On June 3, 1975, the Zoning Hearing Board quashed the appeal, ruling that it was filed prematurely. The ruling apparently was made prior to any hearing on the appeal itself. Plaintiffs then sought to appeal this order to the Court of Common Pleas of Allegheny County.
On August 25, 1975, Oxford Development Company, the intervenor herein and owner of the land rezoned under Ordinance #90, submitted plans to the Pine Township Board of Supervisors and requested certain site and zoning approvals, etc. Plaintiffs on October 23, 1975 filed a Notice of Appeal with the Zoning Hearing Board, requesting a hearing on the substantive validity of Ordinance No. 90. Plaintiffs in this petition further alleged that the "landowner" had now submitted complete plans for development of the property. On December 1, 1975 the board of supervisors conditionally approved Oxford Development Company's applications. Plaintiffs thereafter amended their Notice of Appeal to include allegations as to the permit approvals.
On or about December 22, 1975 Oxford Development Company filed a petition with the Court of Common Pleas of Allegheny County, seeking to require appellants to post bond before proceeding with the Appeal from the initial decision of the Zoning Hearing Board, that is, the decision holding that plaintiffs' Appeal of March 20, 1975 was filed prematurely. The bond sought by the intervenor also apparently was to cover the appeals then pending before the Zoning Hearing Board as of December 22nd.
The Court of Common Pleas held hearings on the petition of Oxford Development Company, following which the plaintiffs were ordered to post a bond, the premiums for which would cost some $9,120 per month. Plaintiffs have taken appeals to the Court of Common Pleas and the Pennsylvania Commonwealth Court where said appeals were dismissed and the lower court decisions affirmed. Presently, there are no actions regarding this case in any state court.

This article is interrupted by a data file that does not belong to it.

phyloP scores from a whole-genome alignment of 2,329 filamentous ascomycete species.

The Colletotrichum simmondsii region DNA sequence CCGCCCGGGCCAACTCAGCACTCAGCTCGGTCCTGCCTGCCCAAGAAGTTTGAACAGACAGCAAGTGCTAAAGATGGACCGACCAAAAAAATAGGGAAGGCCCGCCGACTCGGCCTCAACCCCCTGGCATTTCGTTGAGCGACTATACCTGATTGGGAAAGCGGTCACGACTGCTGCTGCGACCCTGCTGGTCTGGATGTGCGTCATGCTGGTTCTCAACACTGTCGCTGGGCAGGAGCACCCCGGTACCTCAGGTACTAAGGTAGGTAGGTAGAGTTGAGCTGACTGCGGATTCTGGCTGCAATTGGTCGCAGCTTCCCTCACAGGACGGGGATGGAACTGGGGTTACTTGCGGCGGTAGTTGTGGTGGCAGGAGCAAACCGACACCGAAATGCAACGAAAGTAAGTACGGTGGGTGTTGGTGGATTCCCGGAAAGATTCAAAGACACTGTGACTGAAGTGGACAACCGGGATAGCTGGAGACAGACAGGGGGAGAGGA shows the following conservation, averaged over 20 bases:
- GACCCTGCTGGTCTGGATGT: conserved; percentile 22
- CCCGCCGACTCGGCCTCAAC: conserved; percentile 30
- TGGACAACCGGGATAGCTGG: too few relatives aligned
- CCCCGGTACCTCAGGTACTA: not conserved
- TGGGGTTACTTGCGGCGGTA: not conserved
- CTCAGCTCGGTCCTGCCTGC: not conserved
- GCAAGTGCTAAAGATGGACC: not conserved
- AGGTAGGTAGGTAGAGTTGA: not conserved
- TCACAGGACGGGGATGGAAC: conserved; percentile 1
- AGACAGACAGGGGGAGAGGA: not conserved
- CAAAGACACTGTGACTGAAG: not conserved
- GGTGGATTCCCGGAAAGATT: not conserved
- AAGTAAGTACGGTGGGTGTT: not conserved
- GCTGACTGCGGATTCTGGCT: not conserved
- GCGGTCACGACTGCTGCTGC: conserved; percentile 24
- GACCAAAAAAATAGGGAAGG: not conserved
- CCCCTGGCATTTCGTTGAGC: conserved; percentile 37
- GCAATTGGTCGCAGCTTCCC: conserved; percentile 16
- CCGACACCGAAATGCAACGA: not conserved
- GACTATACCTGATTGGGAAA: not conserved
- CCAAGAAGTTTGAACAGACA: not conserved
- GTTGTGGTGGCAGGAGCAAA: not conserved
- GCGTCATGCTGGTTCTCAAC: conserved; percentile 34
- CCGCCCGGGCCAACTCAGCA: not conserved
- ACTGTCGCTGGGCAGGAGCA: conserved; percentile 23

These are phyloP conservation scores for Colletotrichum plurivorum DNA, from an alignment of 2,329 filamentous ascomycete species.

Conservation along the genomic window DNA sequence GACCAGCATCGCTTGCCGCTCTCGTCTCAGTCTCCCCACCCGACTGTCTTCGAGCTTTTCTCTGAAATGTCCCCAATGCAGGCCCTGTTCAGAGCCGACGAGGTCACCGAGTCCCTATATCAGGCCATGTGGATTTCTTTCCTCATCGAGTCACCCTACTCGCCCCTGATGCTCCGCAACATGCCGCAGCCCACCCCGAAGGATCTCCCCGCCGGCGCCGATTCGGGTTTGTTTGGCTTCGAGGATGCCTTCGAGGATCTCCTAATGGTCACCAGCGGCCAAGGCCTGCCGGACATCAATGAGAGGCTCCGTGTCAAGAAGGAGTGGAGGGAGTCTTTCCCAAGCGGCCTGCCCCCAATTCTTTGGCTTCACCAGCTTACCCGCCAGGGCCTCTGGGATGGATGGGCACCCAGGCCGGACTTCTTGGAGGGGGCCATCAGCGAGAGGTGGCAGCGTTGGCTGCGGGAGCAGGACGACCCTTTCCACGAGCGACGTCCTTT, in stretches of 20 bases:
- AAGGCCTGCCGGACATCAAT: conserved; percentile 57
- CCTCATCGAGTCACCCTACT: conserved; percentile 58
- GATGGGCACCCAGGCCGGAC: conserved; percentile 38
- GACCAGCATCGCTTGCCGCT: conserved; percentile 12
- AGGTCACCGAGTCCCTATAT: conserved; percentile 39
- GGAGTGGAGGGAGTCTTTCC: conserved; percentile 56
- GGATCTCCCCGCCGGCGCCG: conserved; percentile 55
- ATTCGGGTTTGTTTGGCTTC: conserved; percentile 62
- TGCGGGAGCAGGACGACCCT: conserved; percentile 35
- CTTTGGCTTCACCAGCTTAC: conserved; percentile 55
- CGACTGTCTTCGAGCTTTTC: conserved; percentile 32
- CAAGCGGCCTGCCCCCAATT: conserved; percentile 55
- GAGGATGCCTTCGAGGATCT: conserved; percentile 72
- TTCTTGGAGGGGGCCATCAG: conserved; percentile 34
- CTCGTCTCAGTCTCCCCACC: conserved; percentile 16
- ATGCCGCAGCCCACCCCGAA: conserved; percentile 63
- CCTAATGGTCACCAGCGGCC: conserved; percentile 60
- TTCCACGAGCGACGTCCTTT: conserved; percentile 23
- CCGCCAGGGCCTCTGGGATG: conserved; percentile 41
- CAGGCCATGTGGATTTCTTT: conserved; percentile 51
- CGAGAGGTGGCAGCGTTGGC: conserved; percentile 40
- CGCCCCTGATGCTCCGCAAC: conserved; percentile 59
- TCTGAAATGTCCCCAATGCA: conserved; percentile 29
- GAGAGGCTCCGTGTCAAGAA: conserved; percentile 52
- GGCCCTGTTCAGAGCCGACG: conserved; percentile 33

Plaintiffs allege that they are unable to post a bond even for the first month and that this inability resulted in the dismissal with prejudice of the appeals before the Zoning Hearing Board and the Court of Common Pleas of Allegheny County. Plaintiffs assert that to date the Zoning Hearing Board has not held a hearing on the substantive validity of Ordinance No. 90.
Plaintiffs contend that they were denied due process and equal protection rights secured by the Fourteenth Amendment of the United States Constitution, as a result of the application to their appeals of the bond and permit provisions of the Pennsylvania Municipalities Code. Specifically, they assert that such denial resulted from the requirement that bond be posted to perfect an appeal regardless of both the merits of the appeal and the financial ability of the appellant. They also assert that at the hearings concerning the bond requirement they were precluded from submitting evidence on the merits of their appeals or on their financial ability to post bond. They acknowledge that these rulings are mandated under judicial interpretation of 53 P.S. 10916.
In any case in which application is made to a federal judge for the convocation of a three-judge court under 28 U.S.C. § 2281, that judge must initially determine whether jurisdiction exists in the district court. Ex parte Poresky, 290 U.S. 30, 54 S. Ct. 3, 78 L. Ed. 152 (1933). If the general requisites of federal jurisdiction are not present, the issue of whether or not to convene a three-judge court need not be decided. Atlee v. Laird, 339 F. Supp. 1347 (E.D. Pa. 1972), aff'd mem. 411 U.S. 911, 93 S. Ct. 1545, 36 L. Ed. 2d 304 (1973).